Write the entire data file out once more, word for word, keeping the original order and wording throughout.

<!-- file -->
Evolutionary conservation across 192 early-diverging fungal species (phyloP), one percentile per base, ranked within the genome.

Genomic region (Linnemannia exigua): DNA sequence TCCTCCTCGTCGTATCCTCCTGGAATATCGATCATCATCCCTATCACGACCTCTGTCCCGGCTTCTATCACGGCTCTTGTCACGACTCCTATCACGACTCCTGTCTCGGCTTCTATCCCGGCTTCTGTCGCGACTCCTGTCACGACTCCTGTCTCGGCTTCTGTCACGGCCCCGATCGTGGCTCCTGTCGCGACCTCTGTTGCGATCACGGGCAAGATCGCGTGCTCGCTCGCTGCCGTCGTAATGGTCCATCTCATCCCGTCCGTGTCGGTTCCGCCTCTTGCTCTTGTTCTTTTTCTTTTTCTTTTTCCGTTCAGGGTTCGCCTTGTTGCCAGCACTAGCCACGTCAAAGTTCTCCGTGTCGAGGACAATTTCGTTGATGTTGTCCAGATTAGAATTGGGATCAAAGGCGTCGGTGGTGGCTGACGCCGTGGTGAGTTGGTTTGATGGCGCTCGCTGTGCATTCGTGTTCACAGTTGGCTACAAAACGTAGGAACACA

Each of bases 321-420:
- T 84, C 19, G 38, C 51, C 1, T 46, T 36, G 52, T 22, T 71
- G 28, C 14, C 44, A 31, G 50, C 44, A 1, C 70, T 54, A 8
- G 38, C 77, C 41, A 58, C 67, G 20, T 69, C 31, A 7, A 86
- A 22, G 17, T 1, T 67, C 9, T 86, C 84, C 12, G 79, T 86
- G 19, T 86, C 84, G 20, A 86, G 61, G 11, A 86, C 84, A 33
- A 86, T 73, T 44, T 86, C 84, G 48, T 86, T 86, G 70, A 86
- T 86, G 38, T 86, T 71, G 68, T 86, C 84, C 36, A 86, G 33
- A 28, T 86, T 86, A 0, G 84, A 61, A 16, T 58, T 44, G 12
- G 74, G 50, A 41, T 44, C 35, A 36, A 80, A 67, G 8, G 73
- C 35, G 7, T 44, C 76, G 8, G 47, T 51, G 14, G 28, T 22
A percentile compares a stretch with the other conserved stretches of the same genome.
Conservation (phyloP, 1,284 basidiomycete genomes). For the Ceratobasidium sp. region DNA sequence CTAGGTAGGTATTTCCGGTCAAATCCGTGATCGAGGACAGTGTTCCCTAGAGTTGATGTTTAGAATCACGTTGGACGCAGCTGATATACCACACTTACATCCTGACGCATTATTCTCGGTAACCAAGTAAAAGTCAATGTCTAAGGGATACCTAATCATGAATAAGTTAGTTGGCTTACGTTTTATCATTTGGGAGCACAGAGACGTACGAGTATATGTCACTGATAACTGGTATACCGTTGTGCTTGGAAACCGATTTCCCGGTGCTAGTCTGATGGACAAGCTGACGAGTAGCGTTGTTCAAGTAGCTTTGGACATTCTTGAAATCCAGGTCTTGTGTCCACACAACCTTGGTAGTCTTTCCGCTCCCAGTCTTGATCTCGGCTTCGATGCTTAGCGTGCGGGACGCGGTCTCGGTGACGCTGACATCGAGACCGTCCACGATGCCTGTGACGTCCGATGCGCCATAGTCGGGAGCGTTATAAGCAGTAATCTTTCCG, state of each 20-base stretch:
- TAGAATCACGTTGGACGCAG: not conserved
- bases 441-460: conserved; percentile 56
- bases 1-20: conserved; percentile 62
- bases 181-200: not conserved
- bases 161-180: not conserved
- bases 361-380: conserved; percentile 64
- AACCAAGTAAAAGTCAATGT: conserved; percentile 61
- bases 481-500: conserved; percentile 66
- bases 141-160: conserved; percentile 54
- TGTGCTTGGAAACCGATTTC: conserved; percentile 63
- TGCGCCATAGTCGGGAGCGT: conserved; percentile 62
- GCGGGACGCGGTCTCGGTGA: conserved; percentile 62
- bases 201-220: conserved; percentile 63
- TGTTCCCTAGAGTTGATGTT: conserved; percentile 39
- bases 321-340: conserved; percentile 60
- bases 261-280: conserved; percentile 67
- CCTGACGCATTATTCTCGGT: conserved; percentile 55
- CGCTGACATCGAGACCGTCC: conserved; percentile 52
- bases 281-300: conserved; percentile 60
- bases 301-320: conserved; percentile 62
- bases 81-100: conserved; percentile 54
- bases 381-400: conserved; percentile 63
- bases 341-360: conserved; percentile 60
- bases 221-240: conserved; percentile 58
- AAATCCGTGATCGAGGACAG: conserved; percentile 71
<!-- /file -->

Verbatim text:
Evolutionary conservation across 192 early-diverging fungal species (phyloP), one percentile per base, ranked within the genome.

Genomic region (Linnemannia exigua): DNA sequence TCCTCCTCGTCGTATCCTCCTGGAATATCGATCATCATCCCTATCACGACCTCTGTCCCGGCTTCTATCACGGCTCTTGTCACGACTCCTATCACGACTCCTGTCTCGGCTTCTATCCCGGCTTCTGTCGCGACTCCTGTCACGACTCCTGTCTCGGCTTCTGTCACGGCCCCGATCGTGGCTCCTGTCGCGACCTCTGTTGCGATCACGGGCAAGATCGCGTGCTCGCTCGCTGCCGTCGTAATGGTCCATCTCATCCCGTCCGTGTCGGTTCCGCCTCTTGCTCTTGTTCTTTTTCTTTTTCTTTTTCCGTTCAGGGTTCGCCTTGTTGCCAGCACTAGCCACGTCAAAGTTCTCCGTGTCGAGGACAATTTCGTTGATGTTGTCCAGATTAGAATTGGGATCAAAGGCGTCGGTGGTGGCTGACGCCGTGGTGAGTTGGTTTGATGGCGCTCGCTGTGCATTCGTGTTCACAGTTGGCTACAAAACGTAGGAACACA

Each of bases 321-420:
- T 84, C 19, G 38, C 51, C 1, T 46, T 36, G 52, T 22, T 71
- G 28, C 14, C 44, A 31, G 50, C 44, A 1, C 70, T 54, A 8
- G 38, C 77, C 41, A 58, C 67, G 20, T 69, C 31, A 7, A 86
- A 22, G 17, T 1, T 67, C 9, T 86, C 84, C 12, G 79, T 86
- G 19, T 86, C 84, G 20, A 86, G 61, G 11, A 86, C 84, A 33
- A 86, T 73, T 44, T 86, C 84, G 48, T 86, T 86, G 70, A 86
- T 86, G 38, T 86, T 71, G 68, T 86, C 84, C 36, A 86, G 33
- A 28, T 86, T 86, A 0, G 84, A 61, A 16, T 58, T 44, G 12
- G 74, G 50, A 41, T 44, C 35, A 36, A 80, A 67, G 8, G 73
- C 35, G 7, T 44, C 76, G 8, G 47, T 51, G 14, G 28, T 22
A percentile compares a stretch with the other conserved stretches of the same genome.
Conservation (phyloP, 1,284 basidiomycete genomes). For the Ceratobasidium sp. region DNA sequence CTAGGTAGGTATTTCCGGTCAAATCCGTGATCGAGGACAGTGTTCCCTAGAGTTGATGTTTAGAATCACGTTGGACGCAGCTGATATACCACACTTACATCCTGACGCATTATTCTCGGTAACCAAGTAAAAGTCAATGTCTAAGGGATACCTAATCATGAATAAGTTAGTTGGCTTACGTTTTATCATTTGGGAGCACAGAGACGTACGAGTATATGTCACTGATAACTGGTATACCGTTGTGCTTGGAAACCGATTTCCCGGTGCTAGTCTGATGGACAAGCTGACGAGTAGCGTTGTTCAAGTAGCTTTGGACATTCTTGAAATCCAGGTCTTGTGTCCACACAACCTTGGTAGTCTTTCCGCTCCCAGTCTTGATCTCGGCTTCGATGCTTAGCGTGCGGGACGCGGTCTCGGTGACGCTGACATCGAGACCGTCCACGATGCCTGTGACGTCCGATGCGCCATAGTCGGGAGCGTTATAAGCAGTAATCTTTCCG, state of each 20-base stretch:
- TAGAATCACGTTGGACGCAG: not conserved
- bases 441-460: conserved; percentile 56
- bases 1-20: conserved; percentile 62
- bases 181-200: not conserved
- bases 161-180: not conserved
- bases 361-380: conserved; percentile 64
- AACCAAGTAAAAGTCAATGT: conserved; percentile 61
- bases 481-500: conserved; percentile 66
- bases 141-160: conserved; percentile 54
- TGTGCTTGGAAACCGATTTC: conserved; percentile 63
- TGCGCCATAGTCGGGAGCGT: conserved; percentile 62
- GCGGGACGCGGTCTCGGTGA: conserved; percentile 62
- bases 201-220: conserved; percentile 63
- TGTTCCCTAGAGTTGATGTT: conserved; percentile 39
- bases 321-340: conserved; percentile 60
- bases 261-280: conserved; percentile 67
- CCTGACGCATTATTCTCGGT: conserved; percentile 55
- CGCTGACATCGAGACCGTCC: conserved; percentile 52
- bases 281-300: conserved; percentile 60
- bases 301-320: conserved; percentile 62
- bases 81-100: conserved; percentile 54
- bases 381-400: conserved; percentile 63
- bases 341-360: conserved; percentile 60
- bases 221-240: conserved; percentile 58
- AAATCCGTGATCGAGGACAG: conserved; percentile 71